Copper is a chemical element with the symbol Cu (from Latin: cuprum) and atomic number 29. It is a ductile metal with very high thermal and electrical conductivity. Pure copper is soft and malleable; a freshly exposed surface has a reddish-orange color. It is used as a conductor of heat and electricity, a building material, and a constituent of various metal alloys.
The metal and its alloys have been used for thousands of years. In the Roman era, copper was principally mined on Cyprus, hence the origin of the name of the metal as сyprium (metal of Cyprus), later shortened to сuprum. Its compounds are commonly encountered as copper(II) salts, which often impart blue or green colors to minerals such as azurite and turquoise and have been widely used historically as pigments. Architectural structures built with copper corrode to give green verdigris (or patina). Decorative art prominently features copper, both by itself and as part of pigments.
Copper is essential to all living organisms as a trace dietary mineral because it is a key constituent of the respiratory enzyme complex cytochrome c oxidase. In molluscs and crustacea copper is a constituent of the blood pigment hemocyanin, which is replaced by the iron-complexed hemoglobin in fish and other vertebrates. The main areas where copper is found in vertebrate animals are liver, muscle and bone. In sufficient concentration, copper compounds are poisonous to higher organisms and are used as bacteriostatic substances, fungicides, and wood preservatives.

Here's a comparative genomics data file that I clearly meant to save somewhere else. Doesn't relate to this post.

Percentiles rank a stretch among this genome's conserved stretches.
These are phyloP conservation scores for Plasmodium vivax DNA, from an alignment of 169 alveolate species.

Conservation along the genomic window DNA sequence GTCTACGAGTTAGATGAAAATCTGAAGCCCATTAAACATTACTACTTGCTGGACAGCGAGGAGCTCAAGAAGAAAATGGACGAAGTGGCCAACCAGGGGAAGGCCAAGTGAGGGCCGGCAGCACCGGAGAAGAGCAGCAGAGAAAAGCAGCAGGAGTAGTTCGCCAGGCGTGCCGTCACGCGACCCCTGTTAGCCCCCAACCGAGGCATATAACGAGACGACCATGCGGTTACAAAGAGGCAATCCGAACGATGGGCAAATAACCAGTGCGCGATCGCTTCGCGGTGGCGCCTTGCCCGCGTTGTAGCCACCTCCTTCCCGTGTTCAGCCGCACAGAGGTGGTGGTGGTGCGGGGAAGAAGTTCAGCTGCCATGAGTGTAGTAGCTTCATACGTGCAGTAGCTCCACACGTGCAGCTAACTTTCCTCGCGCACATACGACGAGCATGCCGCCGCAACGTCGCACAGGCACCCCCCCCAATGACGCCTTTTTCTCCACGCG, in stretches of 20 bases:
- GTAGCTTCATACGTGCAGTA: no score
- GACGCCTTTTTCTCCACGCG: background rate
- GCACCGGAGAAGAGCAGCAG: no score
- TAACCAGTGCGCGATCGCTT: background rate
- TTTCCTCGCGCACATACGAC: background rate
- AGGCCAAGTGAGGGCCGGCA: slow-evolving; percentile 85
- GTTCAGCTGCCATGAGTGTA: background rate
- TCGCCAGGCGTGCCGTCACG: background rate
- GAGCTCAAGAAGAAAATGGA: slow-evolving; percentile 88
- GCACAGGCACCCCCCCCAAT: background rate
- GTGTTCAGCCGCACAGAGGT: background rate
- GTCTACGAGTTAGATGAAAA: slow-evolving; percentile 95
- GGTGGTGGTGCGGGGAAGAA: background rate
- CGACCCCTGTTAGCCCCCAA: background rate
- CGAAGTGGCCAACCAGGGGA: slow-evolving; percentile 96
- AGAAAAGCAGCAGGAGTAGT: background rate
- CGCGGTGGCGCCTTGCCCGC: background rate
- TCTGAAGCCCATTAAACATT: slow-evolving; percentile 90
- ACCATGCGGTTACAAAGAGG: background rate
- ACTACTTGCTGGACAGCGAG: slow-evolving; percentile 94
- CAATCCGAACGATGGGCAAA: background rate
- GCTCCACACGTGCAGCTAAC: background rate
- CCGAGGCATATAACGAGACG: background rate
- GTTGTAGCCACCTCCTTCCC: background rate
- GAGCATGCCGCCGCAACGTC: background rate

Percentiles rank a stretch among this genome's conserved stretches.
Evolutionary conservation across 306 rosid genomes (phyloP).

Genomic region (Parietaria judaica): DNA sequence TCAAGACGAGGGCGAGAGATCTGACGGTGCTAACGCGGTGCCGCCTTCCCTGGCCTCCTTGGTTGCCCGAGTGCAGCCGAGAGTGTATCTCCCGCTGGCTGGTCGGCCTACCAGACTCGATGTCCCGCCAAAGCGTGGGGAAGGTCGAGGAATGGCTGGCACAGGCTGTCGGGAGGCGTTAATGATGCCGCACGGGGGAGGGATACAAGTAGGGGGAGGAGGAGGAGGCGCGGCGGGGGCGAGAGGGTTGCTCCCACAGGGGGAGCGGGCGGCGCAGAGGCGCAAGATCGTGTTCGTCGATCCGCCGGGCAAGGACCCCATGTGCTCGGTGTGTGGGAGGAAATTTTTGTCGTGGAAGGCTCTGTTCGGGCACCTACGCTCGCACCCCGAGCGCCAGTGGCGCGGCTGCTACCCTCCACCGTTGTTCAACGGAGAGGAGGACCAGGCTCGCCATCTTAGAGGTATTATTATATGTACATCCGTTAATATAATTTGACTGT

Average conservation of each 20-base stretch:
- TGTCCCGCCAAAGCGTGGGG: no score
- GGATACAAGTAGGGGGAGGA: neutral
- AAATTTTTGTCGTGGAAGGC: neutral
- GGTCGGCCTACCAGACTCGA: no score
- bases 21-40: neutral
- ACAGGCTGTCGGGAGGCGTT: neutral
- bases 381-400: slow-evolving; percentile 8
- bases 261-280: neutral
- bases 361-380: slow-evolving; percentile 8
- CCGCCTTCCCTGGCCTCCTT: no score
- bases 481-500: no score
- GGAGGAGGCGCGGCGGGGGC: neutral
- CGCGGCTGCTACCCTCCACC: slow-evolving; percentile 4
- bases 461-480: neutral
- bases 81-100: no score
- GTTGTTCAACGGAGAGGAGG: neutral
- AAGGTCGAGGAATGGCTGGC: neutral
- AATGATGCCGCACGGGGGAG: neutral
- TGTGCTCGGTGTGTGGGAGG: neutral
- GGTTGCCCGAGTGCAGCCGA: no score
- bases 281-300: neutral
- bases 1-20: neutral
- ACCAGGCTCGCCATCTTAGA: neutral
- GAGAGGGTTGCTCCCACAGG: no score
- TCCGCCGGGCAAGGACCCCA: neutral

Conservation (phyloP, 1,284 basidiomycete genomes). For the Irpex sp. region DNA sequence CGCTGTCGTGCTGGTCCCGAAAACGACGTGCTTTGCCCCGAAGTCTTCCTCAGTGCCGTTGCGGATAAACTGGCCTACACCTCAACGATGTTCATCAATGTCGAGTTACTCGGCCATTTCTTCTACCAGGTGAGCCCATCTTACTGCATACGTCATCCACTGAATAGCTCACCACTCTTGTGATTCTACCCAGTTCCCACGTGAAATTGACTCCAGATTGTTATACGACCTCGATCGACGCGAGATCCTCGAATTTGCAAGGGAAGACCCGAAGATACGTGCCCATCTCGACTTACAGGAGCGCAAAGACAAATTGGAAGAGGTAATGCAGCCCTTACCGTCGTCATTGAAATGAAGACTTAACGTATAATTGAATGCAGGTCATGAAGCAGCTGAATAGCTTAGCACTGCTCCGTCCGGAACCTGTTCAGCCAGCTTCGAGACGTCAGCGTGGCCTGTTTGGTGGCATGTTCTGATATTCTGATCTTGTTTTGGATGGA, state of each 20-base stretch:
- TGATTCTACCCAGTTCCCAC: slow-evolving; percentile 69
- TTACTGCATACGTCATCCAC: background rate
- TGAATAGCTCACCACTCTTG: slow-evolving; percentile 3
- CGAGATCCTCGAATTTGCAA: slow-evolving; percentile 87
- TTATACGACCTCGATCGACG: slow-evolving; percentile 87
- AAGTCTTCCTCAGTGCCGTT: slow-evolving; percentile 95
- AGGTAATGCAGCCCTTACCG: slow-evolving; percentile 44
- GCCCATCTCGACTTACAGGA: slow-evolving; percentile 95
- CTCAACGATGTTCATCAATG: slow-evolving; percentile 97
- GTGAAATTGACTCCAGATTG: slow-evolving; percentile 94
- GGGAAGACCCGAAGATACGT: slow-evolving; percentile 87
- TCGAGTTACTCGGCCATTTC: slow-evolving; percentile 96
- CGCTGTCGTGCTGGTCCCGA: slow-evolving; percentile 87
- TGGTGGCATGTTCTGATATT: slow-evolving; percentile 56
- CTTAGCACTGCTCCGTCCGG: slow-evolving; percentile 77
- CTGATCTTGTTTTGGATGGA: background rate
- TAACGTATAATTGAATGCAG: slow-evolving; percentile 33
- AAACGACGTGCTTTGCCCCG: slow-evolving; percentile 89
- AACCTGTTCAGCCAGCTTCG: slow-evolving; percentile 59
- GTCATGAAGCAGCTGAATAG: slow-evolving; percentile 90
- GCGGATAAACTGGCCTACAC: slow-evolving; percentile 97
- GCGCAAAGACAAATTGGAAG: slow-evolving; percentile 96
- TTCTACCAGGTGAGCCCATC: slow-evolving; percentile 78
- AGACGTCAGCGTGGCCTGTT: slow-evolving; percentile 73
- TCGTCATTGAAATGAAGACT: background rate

Copper, as native copper, is one of the few metallic elements to occur in uncombined form as a natural mineral, although most commonly occurs in oxidized states and mixed with other elements. Native copper was an important ore of copper in historic times and was used by pre-historic peoples.
Native copper occurs as rarely isometric cubic and octahedral crystals, but more typically as irregular masses and fracture fillings. It has a reddish, orangish, and/or brownish color on fresh surfaces, but typically is weathered and coated with a green tarnish of copper(II) carbonate (also known as patina or verdigris). Its specific gravity is 8.9 and its hardness is 2.5–3.
The mines of the Keweenaw native copper deposits of Upper Michigan were major copper producers in the 19th and early 20th centuries, and are the largest deposits of native copper in the world. Native Americans mined copper on a small scale at this and several other locations, and evidence exists of copper trading routes throughout North America among native peoples, proven by isotopic analysis. The first commercial mines in the Keweenaw Peninsula (which is nicknamed the "Copper Country" and "Copper Island"), opened in the 1840s. Isle Royale in western Lake Superior was also a site of many tons of native copper. Some of it was extracted by native peoples, but only one of several commercial attempts at mining turned a profit there.